Over Half Of Train Delays Down To Network Rail
29 November 2016, 08:05 | Updated: 29 November 2016, 08:06
Network Rail was responsible for more than half the delays on Scotland's trains over the last year, a think-tank has said.
Reform Scotland highlighted the figure as it called for the organisation - responsible for maintaining rail infrastructure - to be devolved to Scotland.
The move would offer a ''clear line of accountability when something goes wrong'', it said.
The recommendation is contained in the think-tank's new report on modernising Scotland's railways.
It comes as ScotRail faces ongoing criticism over delays to its services, with calls for franchise holder Abellio to be stripped of the contract.
Some critics want the franchise to be run by a public-sector operator in the future.
Reform Scotland's report found that, over the last year, 54% of ScotRail's delays of more than three three minutes were a result of faults attributed to Network Rail, which is already a public body.
Network Rail is funded by Transport Scotland but is ultimately accountable to Westminster, not Holyrood.
One of the report's authors, Tom Harris, said: ''The current debate over whether or not to nationalise ScotRail misses the point. 54% of delays are the fault of Network Rail.
''Nationalising ScotRail won't make the trains run on time and it is self-defeating for any politician to imply otherwise.
''Instead, we need fundamental change to the governance of Network Rail.
''The Scottish Government is responsible for the strategic direction and funding of the Scottish rail network, but this responsibility cannot be properly exercised while Network Rail remains answerable to the UK Government.
''Reform Scotland believes that Network Rail in Scotland should be fully accountable to the Scottish Government, and that means it must be devolved.''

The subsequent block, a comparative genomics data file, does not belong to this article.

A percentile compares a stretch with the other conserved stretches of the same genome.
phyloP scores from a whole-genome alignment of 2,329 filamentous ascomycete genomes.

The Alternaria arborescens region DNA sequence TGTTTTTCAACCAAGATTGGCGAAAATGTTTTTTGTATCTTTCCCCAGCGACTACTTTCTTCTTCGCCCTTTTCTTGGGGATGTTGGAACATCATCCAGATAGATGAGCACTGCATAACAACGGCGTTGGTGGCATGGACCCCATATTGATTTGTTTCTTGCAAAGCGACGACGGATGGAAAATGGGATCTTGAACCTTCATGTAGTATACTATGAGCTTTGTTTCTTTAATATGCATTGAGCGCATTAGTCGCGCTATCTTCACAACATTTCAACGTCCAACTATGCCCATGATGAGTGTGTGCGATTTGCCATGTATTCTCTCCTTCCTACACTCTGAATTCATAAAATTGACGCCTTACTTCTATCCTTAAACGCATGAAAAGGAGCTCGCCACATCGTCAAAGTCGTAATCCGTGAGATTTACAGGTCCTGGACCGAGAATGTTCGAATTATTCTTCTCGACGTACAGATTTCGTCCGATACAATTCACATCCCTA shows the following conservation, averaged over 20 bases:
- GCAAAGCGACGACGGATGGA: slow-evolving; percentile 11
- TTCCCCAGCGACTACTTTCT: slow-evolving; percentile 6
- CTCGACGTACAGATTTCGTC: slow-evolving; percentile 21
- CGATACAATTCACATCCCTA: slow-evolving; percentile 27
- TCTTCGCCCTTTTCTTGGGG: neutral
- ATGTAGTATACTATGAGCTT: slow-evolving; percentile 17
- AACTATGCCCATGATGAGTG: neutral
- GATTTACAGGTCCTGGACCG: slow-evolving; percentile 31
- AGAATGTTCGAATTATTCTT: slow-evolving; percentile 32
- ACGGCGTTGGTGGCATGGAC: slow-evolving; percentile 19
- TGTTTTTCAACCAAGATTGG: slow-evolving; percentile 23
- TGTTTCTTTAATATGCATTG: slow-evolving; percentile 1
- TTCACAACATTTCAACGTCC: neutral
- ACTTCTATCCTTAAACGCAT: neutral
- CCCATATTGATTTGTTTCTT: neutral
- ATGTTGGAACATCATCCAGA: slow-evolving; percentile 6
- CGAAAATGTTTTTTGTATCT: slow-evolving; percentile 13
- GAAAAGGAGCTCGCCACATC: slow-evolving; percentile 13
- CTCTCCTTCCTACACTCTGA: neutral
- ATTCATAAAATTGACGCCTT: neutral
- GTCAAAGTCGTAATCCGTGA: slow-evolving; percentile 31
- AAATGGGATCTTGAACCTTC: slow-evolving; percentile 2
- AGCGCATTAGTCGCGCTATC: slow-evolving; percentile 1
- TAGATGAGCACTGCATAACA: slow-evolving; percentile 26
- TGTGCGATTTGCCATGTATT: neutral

Other issues identified by the report include unfavourable journey times in Scotland compared with those of a similar distance in England - Edinburgh to Aberdeen and London to Birmingham are roughly the same distance, but the former takes well over two hours and the latter less than 90 minutes.
While it welcomed investment in the railways, it said upgrading lines while trying to use them can cause additional problems and investments such as the Borders Railway had been ''short-sighted''.
The new line from Edinburgh to Tweedbank is not electrified and is single-track.
It has called for the Scottish Government to ''future-proof'' all new rail investment by ensuring it is double-track and electrified where possible.
The report found that, under current proposals, over the next thirty years people will be able to travel by train from the central belt to London faster than from the central belt to Inverness, despite the former being around 400 miles while the latter is only 160 miles.
It says the government should also create a Scottish rail infrastructure commission to look into faster rail links for the future.
Mr Harris added: ''Ongoing improvements are vital and the Scottish Government should be congratulated for investing in this area, but we need to think about the bigger picture and create a bold strategy for the future.
''Our rail infrastructure is deficient. We should not tolerate a situation where a resident of Glasgow can get to London faster than she can get to Inverness because Scotland's cities are too poorly connected.''